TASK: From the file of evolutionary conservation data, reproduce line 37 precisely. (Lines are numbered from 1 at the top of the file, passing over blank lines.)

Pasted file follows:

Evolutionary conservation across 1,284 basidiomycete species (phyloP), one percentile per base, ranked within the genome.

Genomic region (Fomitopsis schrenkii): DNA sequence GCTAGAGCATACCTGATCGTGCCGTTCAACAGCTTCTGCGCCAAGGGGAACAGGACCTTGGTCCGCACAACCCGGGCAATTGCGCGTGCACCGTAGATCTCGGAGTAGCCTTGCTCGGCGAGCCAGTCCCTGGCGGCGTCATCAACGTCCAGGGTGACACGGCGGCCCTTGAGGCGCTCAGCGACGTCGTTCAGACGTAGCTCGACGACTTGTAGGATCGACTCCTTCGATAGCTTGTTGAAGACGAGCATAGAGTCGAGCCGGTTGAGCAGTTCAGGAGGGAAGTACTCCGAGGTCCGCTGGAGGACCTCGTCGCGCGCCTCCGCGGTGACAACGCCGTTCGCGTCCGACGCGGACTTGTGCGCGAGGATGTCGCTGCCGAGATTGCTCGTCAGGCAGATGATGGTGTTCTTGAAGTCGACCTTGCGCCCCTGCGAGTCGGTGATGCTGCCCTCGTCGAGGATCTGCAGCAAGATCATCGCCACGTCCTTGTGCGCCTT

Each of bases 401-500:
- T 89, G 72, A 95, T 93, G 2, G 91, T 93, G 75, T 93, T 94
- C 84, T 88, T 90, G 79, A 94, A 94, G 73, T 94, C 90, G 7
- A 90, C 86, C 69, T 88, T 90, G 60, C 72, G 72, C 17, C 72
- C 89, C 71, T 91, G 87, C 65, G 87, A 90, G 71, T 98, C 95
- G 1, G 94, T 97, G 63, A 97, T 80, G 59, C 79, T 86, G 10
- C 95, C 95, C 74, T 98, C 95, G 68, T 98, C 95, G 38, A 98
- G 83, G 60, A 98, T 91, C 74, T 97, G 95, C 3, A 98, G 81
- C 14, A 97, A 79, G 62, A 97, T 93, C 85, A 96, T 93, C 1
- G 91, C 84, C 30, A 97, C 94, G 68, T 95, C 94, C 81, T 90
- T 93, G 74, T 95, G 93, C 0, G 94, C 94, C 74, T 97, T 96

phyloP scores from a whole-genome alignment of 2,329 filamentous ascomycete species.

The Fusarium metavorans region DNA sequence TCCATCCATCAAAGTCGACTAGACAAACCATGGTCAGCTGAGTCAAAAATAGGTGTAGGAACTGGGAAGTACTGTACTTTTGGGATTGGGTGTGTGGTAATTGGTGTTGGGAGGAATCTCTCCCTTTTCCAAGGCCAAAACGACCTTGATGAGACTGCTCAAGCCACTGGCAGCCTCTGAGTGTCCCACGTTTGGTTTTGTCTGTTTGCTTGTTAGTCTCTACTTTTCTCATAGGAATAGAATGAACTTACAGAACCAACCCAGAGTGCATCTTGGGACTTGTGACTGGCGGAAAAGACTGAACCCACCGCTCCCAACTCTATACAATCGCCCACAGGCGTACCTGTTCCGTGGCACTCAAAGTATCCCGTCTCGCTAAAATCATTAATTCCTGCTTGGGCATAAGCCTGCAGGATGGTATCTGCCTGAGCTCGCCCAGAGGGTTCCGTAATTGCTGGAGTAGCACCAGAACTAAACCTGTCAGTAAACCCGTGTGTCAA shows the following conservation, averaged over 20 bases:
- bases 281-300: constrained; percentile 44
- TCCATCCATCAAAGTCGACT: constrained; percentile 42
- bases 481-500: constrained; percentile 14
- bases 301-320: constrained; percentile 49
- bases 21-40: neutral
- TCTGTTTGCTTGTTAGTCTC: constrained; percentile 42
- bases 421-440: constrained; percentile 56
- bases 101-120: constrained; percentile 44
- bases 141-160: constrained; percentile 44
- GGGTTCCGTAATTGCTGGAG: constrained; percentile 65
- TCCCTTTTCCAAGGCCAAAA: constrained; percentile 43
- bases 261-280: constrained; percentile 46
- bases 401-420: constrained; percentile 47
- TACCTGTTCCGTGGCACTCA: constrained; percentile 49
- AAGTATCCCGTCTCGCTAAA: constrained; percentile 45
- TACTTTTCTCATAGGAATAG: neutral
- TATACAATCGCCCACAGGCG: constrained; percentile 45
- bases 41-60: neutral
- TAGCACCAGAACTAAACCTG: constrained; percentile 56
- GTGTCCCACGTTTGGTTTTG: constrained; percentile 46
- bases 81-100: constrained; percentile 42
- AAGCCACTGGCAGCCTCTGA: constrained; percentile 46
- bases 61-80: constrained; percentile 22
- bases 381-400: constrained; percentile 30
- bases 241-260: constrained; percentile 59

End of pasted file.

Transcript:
- AAGCCACTGGCAGCCTCTGA: constrained; percentile 46